Microsoft is doing its best to warn the owners of nearly 500 million XP-based PCs that as of early April, they're on their own: No security patches, no support. It sounds scary -- but do XP owners really care?
Computing without security patches is clearly not a good thing, and soon there are going to be plenty of people doing just that. As Computerworld's Gregg Keizer calculates, approximately 488 million systems are running XP. He gets that number by noting that 29.5 percent of the PCs in the world ran XP in February, according to Net Applications. He then applied that to estimates of the number of Windows PCs now in use.
One might think that owners of those nearly half billion machines would be panicking so close to the deadline. But so far, there hasn't been much more than a peep. That's likely due to the nature of the people using XP.
It's hard to get a handle on who they are. But most likely, there aren't a lot of major enterprises among XP holdouts. Most big businesses tend not to trust their most vital corporate resource -- their computing infrastructure -- to 13-year-old operating systems about to lose support.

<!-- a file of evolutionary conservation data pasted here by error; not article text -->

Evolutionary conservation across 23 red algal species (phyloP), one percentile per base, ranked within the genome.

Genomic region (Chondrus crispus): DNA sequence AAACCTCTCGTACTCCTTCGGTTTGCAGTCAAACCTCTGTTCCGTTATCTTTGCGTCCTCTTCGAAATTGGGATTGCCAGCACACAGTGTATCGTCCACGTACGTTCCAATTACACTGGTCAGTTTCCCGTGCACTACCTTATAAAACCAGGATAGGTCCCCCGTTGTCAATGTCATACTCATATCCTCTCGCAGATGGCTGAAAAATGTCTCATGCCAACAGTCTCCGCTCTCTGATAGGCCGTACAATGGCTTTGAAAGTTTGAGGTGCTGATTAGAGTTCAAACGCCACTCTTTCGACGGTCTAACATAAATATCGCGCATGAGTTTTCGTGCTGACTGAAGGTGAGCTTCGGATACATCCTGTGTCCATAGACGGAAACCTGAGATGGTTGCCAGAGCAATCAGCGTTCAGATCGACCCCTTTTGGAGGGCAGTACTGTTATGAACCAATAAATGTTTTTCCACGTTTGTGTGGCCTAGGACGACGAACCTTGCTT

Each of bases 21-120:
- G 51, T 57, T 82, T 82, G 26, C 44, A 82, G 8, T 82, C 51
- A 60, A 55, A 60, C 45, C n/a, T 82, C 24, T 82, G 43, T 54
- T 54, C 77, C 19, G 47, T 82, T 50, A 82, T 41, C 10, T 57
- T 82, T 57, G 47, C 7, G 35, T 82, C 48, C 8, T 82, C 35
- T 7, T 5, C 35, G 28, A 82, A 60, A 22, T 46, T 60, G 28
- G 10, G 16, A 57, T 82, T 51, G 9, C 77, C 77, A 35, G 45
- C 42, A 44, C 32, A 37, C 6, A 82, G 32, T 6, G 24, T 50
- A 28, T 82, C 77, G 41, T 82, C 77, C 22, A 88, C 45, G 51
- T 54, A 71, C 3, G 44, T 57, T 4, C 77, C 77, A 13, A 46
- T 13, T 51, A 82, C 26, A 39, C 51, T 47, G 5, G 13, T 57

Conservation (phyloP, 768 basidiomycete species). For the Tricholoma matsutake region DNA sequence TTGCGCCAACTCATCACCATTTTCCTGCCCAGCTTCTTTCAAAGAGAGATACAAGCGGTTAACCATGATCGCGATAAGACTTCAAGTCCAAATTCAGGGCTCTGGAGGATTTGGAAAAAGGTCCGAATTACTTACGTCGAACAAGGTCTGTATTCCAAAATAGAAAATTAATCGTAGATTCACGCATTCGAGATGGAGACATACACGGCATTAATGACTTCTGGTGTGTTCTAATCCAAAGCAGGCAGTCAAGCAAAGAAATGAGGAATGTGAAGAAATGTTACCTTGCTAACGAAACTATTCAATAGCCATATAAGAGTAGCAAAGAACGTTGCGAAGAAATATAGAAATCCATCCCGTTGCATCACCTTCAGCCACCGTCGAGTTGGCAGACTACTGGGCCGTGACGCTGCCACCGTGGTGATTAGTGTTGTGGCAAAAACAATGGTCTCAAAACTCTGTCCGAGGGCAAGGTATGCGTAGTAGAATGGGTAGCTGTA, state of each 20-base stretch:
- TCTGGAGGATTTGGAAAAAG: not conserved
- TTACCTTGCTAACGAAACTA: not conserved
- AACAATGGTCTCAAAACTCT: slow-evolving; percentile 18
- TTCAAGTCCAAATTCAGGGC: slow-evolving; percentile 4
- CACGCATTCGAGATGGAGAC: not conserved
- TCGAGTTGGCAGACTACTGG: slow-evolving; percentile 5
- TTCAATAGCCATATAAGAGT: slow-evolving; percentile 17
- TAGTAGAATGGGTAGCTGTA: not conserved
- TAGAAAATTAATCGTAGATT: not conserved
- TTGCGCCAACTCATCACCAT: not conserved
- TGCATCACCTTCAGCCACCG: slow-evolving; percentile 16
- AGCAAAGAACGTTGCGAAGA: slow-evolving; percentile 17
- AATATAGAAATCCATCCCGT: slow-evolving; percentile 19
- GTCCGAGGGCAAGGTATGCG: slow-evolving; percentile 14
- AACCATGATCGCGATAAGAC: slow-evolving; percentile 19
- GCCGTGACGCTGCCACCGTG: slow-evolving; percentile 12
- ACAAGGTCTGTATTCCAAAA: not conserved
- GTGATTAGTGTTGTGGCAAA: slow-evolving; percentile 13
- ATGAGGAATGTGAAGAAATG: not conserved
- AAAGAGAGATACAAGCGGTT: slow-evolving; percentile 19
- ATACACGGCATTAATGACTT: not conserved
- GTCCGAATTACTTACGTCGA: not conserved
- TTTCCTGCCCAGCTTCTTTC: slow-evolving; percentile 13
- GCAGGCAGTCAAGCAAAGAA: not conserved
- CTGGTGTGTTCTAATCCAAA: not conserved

An online survey by Redmond Magazine of people who plan to use XP past the end-of-support deadline provide interesting snapshot of at least some of the reasons people won't retire XP. Some 35 percent of people who responded to the survey said their XP computers weren't connected to the Internet -- but only seven percent of people said that was the reason for sticking with XP. (Given that the survey was done online, clearly, they weren't using XP machines to participate.) Other reasons included that their companies ran only 16-bit apps and couldn't afford to upgrade to new hardware, that they simply don't like any operating system created by Microsoft since XP, and that although eventually they would move away from XP, but that security won't be the reason for it.
So will the end of XP support make them finally make the switch to Windows 8? Likely not. If they've stayed with XP this long, and this close to the deadline, most are probably die-hards. They likely see no reason to move away from it, support or no support.